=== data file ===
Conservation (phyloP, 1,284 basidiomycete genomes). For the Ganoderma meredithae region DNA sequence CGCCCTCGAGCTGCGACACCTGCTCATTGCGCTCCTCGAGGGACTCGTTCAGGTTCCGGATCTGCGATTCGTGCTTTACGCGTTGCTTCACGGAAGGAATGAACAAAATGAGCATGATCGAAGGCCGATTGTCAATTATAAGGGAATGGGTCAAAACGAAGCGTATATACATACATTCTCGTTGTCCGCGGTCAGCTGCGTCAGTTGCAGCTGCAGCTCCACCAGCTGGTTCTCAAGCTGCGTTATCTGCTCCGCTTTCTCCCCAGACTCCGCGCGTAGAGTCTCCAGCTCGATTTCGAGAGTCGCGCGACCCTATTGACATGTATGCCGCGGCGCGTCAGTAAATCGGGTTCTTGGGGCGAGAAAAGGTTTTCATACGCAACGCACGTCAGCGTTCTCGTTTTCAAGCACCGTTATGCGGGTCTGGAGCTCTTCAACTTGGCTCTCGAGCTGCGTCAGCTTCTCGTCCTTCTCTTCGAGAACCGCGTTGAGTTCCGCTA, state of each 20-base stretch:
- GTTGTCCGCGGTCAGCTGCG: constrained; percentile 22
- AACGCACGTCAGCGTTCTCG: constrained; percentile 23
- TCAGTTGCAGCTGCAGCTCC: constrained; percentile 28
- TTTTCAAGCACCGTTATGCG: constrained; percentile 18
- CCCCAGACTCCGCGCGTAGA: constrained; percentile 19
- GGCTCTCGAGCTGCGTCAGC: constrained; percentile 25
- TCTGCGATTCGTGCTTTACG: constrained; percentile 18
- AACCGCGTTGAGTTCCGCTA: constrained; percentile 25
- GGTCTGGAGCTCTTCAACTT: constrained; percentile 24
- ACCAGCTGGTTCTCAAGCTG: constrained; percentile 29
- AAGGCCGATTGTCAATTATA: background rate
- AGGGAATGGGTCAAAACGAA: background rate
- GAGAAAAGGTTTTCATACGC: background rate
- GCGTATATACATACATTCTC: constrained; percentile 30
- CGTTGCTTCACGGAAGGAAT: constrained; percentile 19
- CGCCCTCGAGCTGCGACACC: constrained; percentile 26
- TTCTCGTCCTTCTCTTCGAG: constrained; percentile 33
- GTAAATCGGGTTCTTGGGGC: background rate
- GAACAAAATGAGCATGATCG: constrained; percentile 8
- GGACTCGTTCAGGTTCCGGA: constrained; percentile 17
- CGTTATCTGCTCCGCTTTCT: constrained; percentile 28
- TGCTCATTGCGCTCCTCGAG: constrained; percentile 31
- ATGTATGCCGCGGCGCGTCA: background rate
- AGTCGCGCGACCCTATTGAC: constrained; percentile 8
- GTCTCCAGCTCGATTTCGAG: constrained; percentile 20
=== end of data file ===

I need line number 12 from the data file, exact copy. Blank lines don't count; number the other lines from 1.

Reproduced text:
- AAGGCCGATTGTCAATTATA: background rate